Eighty-six surveys were returned as undeliverable, thus reducing the effective sample size to 345. This appears to be a large number of undeliverables; however, previous IFF studies also reported a large number of undeliverables. [24] This phenomenon may be one manifestation of the previously discussed volatility currently taking place in the forwarding industry.

There were 80 usable responses after the two mailings, representing an effective response rate of 23.2 percent (80 / 345). Approximately 75 percent of the respondents indicated that they were in a top management position such as chief executive officer, president, owner, or vice president. In addition, nearly 80 percent of the respondents have worked for their present employer for at least ten years. This information on job title and employment tenure suggests that the respondents should be quite knowledgeable about the forwarding industry.

From a corporate demographic perspective, many of the characteristics of the responding organizations are quite consistent with previous empirical research involving IFFs. [25] For example, most of the IFFs are very small, with approximately 70 percent employing fewer than fifty workers. Likewise, approximately 65 percent of the respondents' forwarding revenues come from arranging shipments that move by water transportation. Moreover, nearly all of the responding organizations provide multiple logistical intermediary services, with customshouse brokerage and non-vessel operation common carriage (NVOCC) being the two most popular.


Is the Internet Viewed as a Complement to or Substitute for EDI?

The results for the relationship between the Internet and EDI, presented in Table 1, suggest that this study's participants clearly regard the Internet as a complement to, rather than a substitute for, EDI. More specifically, nearly 80 percent either "agree" or "strongly agree" that the Internet is a complement to EDI; by contrast, approximately 37 percent "agree" or "strongly agree" that the Internet is a substitute for EDI. Note, too, that a nearly identical percentage of respondents either "disagree" or "strongly disagree" that the Internet is a substitute for EDI.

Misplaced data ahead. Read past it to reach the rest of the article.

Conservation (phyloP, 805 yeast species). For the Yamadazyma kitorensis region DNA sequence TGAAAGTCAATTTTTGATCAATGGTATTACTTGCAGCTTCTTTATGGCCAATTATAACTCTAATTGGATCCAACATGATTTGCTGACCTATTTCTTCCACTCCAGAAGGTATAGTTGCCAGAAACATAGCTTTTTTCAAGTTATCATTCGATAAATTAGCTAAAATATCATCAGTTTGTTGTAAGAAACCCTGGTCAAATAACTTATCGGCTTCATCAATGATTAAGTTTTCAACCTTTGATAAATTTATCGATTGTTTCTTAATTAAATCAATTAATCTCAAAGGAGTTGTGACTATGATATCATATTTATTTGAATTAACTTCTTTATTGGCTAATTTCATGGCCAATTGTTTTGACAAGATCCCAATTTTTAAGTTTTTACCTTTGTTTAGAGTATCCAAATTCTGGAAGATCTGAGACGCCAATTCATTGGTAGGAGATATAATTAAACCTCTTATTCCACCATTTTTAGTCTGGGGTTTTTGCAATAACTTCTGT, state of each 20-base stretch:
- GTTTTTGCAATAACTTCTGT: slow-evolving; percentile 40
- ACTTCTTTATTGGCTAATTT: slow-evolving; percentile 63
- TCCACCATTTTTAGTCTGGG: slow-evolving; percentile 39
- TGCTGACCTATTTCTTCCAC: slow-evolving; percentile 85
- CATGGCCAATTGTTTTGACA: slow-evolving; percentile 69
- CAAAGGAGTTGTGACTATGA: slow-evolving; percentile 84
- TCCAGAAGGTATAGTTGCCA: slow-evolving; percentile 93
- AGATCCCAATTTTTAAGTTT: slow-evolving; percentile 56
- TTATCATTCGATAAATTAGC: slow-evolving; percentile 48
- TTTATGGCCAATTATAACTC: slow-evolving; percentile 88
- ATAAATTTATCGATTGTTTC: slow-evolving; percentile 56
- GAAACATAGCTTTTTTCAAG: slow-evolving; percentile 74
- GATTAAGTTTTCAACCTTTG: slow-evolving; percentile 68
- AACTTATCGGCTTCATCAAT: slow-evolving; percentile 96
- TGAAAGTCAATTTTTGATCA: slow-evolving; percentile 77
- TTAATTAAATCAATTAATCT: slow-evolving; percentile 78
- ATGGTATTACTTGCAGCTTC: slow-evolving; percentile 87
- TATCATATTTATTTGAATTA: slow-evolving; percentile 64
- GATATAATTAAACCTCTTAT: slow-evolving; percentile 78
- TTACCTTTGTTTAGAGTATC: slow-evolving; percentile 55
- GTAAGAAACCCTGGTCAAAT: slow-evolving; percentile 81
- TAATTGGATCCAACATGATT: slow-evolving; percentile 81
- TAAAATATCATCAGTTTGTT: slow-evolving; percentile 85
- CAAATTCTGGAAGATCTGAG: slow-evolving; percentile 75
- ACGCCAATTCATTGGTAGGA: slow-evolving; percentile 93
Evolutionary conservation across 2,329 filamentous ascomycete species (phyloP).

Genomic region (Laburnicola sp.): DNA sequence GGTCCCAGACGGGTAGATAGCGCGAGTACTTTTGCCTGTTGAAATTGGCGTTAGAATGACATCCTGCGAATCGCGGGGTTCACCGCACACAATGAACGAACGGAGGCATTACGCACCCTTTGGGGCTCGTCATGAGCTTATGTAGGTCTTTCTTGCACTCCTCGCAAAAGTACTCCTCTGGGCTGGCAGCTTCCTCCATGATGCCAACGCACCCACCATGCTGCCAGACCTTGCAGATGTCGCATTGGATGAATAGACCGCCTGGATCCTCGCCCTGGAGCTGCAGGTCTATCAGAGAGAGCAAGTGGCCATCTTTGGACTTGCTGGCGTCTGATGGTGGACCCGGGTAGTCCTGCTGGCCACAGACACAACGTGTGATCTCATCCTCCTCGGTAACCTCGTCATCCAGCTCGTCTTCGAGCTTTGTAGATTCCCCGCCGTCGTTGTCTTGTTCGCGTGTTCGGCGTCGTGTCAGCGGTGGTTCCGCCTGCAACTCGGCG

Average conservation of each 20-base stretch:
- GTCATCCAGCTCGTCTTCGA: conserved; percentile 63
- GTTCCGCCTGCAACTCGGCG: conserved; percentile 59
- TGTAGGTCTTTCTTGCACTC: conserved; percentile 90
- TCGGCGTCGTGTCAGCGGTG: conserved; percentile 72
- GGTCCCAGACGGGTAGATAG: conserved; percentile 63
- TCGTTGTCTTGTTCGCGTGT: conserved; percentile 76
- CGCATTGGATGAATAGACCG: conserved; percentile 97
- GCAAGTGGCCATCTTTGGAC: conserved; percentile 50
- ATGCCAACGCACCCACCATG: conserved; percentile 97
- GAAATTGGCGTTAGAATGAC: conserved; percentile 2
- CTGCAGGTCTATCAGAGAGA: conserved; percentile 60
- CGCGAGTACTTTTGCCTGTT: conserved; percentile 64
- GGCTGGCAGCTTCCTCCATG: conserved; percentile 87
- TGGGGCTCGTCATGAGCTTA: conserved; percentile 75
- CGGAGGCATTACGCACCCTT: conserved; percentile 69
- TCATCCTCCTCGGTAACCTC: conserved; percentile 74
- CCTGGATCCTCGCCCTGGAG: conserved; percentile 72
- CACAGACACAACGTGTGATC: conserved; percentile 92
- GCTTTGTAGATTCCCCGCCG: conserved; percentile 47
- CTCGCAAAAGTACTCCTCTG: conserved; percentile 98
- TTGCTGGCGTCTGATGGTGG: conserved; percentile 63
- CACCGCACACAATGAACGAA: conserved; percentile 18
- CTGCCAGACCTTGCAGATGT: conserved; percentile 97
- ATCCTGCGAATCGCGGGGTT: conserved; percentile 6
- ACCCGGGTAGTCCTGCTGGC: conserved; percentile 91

How Important Is the Internet for Conducting IFF Business Operations? How Many IFFs Use the Internet for Conducting Their Business Operations?

The findings presented in the previous paragraph are particularly intriguing given the findings concerning the importance and usage of the Internet. That is, the information in Table 1 appears to suggest that IFF information systems should incorporate both Internet and EDI capabilities.

And, while nearly 90 percent of the responding organizations do, in fact, currently use the Internet in conducting their business operations, only 55 percent view the Internet as either "important" or "very important" for these operations. Interestingly, approximately one-third of the respondents are neutral as to the importance of the Internet for conducting their operations. While this might be viewed by some as a natural tendency to choose the midpoint of a Likert scale, it should be noted that fewer than 5 percent of these same respondents expressed neutrality with respect to the importance of both the telephone and fax for conduction IFF operations.